Some readers may question what a conservative Christian would define as social justice. The National Association of Social Workers defines social justice as “the view that everyone deserves equal economic, political and social rights and opportunities.” The policies that the government creates shape people’s access to these rights and shape the way that citizens, under the power of the government, view each other’s legitimacy. For example, when the government gave women the right to vote, it led the rest of the nation to acknowledge the personhood of women outside of their relationships to men. This gave women more power politically but also began a movement towards an increased acceptance of women in the workforce. If it is true that the Bible states that all life is valuable, than these types of policies should be important to Christians.

Jesus spent the majority of his time on earth ministering to people seen as outcasts or invaluable to his community. He healed people with diseases and disabilities, reached out to those facing judgment from religious and political authority, and continually gave of himself to those in need. A favorite biblical story of mine is commonly referred to as “The Woman at the Well.” While traveling throughout Israel, Jesus met a woman at a well in Samaria. At this time in history, Jews disliked Samaritans and would go completely out of their way to avoid the area. If they happened to come across a Samaritan woman, most Jewish men at this time would have refused to interact with her because of her faith and gender. Jesus crosses these cultural barriers to reach out and share his love with this woman. Jesus’s conversation with the woman indicates that she felt ashamed of her life and disconnected from her community. Jesus makes it clear that he knows the woman completely. He knows the worst parts of her life and the reasons that her community has rejected her; but regardless of these facts he cares for her. The woman was overwhelmed by this encounter. She immediately went back to everyone she knew and encouraged many of her friends to follow Jesus. Because of her peculiar story many Samaritans were drawn to Jesus’s radical ministry.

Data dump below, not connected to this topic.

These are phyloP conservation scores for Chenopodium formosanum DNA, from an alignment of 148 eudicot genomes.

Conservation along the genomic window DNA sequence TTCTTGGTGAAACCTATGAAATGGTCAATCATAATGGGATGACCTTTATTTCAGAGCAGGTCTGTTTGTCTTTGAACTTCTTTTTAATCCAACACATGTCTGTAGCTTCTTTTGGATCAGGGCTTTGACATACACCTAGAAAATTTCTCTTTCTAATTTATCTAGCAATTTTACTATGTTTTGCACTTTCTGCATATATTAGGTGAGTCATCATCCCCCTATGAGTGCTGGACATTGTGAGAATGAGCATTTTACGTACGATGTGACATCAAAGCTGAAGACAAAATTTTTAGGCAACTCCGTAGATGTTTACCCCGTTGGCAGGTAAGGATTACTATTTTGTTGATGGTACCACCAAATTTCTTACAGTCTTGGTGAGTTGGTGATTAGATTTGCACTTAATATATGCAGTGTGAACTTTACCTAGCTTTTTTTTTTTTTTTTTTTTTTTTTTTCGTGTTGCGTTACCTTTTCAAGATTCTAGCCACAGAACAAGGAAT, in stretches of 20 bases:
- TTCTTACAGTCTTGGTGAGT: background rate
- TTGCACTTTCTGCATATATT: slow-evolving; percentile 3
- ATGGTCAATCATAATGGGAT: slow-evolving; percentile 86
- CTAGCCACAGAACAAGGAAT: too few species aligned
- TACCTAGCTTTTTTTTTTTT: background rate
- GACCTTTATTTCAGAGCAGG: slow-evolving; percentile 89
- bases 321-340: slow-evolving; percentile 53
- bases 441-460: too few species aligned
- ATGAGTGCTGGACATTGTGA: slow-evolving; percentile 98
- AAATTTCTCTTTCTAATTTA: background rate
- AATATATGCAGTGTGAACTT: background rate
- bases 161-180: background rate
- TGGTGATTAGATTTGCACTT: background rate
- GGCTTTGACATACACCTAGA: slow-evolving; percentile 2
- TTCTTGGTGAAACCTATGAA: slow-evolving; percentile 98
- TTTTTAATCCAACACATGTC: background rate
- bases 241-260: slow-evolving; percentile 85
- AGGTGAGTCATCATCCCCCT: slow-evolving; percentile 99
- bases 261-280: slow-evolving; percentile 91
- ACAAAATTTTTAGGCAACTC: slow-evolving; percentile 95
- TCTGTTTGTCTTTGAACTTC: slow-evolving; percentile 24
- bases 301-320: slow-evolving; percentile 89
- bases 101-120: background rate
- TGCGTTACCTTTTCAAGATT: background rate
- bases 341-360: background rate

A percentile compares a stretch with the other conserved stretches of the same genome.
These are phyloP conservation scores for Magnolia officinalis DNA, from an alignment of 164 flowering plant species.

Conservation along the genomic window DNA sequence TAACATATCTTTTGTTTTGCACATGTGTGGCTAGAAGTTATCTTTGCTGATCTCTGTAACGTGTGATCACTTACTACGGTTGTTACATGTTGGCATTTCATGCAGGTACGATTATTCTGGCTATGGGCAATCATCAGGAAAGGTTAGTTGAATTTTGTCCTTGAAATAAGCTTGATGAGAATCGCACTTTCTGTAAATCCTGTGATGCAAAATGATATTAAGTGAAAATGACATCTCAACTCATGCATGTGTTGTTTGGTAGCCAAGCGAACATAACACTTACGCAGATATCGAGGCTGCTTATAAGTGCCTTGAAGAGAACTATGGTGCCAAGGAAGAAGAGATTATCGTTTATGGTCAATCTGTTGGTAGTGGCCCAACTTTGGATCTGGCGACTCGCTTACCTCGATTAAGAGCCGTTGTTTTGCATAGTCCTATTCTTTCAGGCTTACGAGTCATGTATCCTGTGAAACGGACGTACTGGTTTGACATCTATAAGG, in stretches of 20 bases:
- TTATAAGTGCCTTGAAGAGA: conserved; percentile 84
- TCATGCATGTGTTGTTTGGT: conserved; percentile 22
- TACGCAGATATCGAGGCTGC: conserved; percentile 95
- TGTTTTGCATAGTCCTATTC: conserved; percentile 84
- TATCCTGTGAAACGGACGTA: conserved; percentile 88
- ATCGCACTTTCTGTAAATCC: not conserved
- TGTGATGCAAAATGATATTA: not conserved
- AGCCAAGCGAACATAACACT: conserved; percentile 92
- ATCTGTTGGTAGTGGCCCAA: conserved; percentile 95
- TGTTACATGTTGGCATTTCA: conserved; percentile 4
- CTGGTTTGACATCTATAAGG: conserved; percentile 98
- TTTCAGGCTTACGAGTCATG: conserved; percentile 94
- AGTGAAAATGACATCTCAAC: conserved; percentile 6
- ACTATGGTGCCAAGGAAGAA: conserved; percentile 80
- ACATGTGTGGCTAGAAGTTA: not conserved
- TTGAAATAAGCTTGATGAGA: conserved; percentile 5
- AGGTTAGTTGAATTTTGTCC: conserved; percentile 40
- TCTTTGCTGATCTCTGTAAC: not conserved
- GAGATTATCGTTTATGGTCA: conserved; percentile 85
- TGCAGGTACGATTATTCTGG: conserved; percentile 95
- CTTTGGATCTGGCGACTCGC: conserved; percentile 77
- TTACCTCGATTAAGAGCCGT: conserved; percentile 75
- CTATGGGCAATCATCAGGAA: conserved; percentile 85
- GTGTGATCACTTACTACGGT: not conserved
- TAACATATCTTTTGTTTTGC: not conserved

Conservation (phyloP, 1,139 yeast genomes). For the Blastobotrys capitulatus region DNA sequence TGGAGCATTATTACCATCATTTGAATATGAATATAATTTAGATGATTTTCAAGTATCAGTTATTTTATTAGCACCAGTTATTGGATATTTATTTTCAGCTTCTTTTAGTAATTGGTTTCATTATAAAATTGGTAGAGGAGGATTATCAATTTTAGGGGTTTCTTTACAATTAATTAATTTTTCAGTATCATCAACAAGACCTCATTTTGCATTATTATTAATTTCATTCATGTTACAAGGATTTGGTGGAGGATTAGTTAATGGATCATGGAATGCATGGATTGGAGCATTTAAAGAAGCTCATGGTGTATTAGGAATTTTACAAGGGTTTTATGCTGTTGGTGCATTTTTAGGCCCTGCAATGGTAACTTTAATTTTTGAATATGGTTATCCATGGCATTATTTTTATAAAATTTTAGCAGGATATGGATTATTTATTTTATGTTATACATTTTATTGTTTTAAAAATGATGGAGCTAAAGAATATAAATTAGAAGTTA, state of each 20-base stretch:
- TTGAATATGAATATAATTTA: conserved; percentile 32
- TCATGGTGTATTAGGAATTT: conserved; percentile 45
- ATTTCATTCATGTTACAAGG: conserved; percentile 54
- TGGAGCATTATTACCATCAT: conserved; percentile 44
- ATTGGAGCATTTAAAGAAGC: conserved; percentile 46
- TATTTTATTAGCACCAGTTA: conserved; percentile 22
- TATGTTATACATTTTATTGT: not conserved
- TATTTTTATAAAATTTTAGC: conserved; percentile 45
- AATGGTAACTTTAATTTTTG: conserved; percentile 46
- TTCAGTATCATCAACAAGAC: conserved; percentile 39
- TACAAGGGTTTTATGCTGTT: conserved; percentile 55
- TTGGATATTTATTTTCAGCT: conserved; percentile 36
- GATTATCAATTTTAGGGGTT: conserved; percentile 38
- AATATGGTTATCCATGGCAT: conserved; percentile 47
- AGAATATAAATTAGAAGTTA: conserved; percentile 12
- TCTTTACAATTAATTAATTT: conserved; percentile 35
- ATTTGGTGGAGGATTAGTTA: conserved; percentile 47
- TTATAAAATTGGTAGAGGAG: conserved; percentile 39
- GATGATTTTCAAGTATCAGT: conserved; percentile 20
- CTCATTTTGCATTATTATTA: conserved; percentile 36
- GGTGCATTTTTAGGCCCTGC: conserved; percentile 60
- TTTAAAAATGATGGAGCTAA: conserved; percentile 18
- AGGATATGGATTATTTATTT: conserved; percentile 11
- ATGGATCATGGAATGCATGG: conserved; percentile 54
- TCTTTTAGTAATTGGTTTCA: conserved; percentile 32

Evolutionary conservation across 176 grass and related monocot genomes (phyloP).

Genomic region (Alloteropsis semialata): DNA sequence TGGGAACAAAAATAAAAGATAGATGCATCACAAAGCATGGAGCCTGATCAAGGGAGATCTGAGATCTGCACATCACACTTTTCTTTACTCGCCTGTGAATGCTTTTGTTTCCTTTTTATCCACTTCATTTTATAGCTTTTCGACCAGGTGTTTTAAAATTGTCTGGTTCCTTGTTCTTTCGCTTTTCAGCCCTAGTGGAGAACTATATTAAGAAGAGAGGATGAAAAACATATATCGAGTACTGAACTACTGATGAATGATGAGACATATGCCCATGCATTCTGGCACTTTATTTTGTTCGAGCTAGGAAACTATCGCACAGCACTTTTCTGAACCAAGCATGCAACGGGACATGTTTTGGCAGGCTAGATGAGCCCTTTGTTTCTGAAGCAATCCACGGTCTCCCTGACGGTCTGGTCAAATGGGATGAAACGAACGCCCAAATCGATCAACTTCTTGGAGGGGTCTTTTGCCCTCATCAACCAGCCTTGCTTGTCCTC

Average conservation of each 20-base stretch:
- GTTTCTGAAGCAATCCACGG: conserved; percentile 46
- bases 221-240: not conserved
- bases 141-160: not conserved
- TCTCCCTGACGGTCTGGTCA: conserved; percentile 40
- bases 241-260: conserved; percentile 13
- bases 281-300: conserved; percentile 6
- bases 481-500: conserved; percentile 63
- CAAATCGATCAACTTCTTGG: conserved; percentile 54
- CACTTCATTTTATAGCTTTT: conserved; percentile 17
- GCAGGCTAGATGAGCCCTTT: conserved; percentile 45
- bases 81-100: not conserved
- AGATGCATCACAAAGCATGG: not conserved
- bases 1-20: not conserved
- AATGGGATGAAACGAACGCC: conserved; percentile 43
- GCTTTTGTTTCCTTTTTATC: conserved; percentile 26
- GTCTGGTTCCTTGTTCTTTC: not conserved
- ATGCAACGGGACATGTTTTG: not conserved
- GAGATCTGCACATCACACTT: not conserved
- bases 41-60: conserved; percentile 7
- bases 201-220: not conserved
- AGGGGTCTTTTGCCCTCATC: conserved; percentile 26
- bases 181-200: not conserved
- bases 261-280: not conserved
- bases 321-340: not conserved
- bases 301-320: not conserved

Jesus chose to continually take people situated on the outside of society and bring them into community with him. Christians are directed to do the same. The Gospel of Matthew states that what we do for “the least of these” we are doing for Jesus. It even says that Jesus will not recognize those who refuse to care for the impoverished people in their communities.

Bernie & Christ
For me, applying these truths to my political life puts me somewhere in between the two political parties. There is not a candidate for the upcoming election with whom I fully agree; but the majority of Sanders’s political ideas seem to fit well with my faith. According to his campaign site, Sanders’s political focus is on issues such as strengthening the middle class, racial justice, women’s rights, and a better immigration policy. These types of policies help more people gain equal access to political, economic, and social rights. Sander’s economic policies have the potential to shift our countries’ mindset from profit motive to a focus on communal well-being and equality. A governmental focus on these policies could help America to create a more inclusive community; a community that would allow us to decrease the number of people left on the margins of society.

September 14th will be a big day for Liberty University. Hosting Sanders at convocation is a big step towards becoming more accepting of the variety of political beliefs that each student may support. Sanders’s visit will give the students of Liberty the opportunity to learn what motivates his various political stances. Hopefully this will lead more students to begin to contemplate how different political ideas can fit within the Christian worldview.

You can see the videos here:




FW NOTE: I am also one of many, many lapsed Catholics who have found my spirituality beyond institutionalized religions – and I am deeply grateful to those who, like Francis, Mother Teresa, Gandhi, Mandela, et. al., inspire me to live a better life. Religions that have used sexual repression to control have inculcated guilt and deceit, not goodness in me. Francis and Gail inspire goodness, and I am grateful…

Watching the nation come to a screeching halt over Pope Francis’ visit, I had a flashback to my childhood in Cincinnati. One day I saw a picture of then-Pope Pius XII on the front page of the evening paper and I was shocked — Shocked! I had no idea that anybody in Ohio outside my immediate neighborhood knew who he was.

In our Catholic school, the nuns stressed our isolation, and they kept prepping us to be ready to die for our faith at any moment. Like St. Ursula, who was on a pilgrimage with 11,000 virgins, all of whom instantly chose martyrdom rather than surrender their purity to infidel Huns. (At the time, I just knew virgins were women who hadn’t married, and I had a vision of throngs of young ladies being pursued by barbarians waving engagement rings.)

Or St. Tarcisius, a Roman boy who was carrying holy communion to imprisoned Christians. There are many versions of this story, but in the one my teachers told, the job was supposed to be performed in total silence. When his pagan playmates asked him to join their game, Tarcisius clasped his sacred package to his heart and shook his head. Then the pagan boys guessed what was up and beat him to death.